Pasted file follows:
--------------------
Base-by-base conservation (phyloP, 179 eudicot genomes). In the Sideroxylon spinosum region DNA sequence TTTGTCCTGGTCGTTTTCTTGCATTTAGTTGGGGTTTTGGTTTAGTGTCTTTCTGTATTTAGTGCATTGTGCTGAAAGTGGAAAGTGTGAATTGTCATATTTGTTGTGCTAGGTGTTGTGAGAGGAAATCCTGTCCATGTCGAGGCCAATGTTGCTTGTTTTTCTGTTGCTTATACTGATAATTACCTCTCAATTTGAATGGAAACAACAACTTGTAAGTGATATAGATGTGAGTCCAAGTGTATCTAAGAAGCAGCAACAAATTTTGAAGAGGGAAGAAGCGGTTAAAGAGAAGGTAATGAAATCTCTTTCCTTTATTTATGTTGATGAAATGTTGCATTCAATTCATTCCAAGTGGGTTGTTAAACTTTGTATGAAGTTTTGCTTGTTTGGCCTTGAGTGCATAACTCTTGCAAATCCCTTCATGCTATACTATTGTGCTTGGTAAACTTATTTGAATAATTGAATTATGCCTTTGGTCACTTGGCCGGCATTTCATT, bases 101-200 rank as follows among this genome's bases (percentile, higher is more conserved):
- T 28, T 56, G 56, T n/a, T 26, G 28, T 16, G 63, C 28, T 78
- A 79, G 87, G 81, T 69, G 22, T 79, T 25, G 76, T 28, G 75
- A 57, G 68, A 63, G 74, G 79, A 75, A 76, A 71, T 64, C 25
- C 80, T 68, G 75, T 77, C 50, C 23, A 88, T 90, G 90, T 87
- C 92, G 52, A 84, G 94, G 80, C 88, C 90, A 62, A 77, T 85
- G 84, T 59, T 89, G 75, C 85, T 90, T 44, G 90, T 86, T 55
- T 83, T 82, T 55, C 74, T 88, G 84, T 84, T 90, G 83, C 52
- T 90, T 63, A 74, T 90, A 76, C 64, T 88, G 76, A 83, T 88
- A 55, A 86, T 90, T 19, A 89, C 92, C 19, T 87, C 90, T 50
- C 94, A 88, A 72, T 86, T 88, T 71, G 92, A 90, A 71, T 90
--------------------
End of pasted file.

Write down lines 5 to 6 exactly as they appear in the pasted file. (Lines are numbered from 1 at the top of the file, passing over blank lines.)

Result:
- C 80, T 68, G 75, T 77, C 50, C 23, A 88, T 90, G 90, T 87
- C 92, G 52, A 84, G 94, G 80, C 88, C 90, A 62, A 77, T 85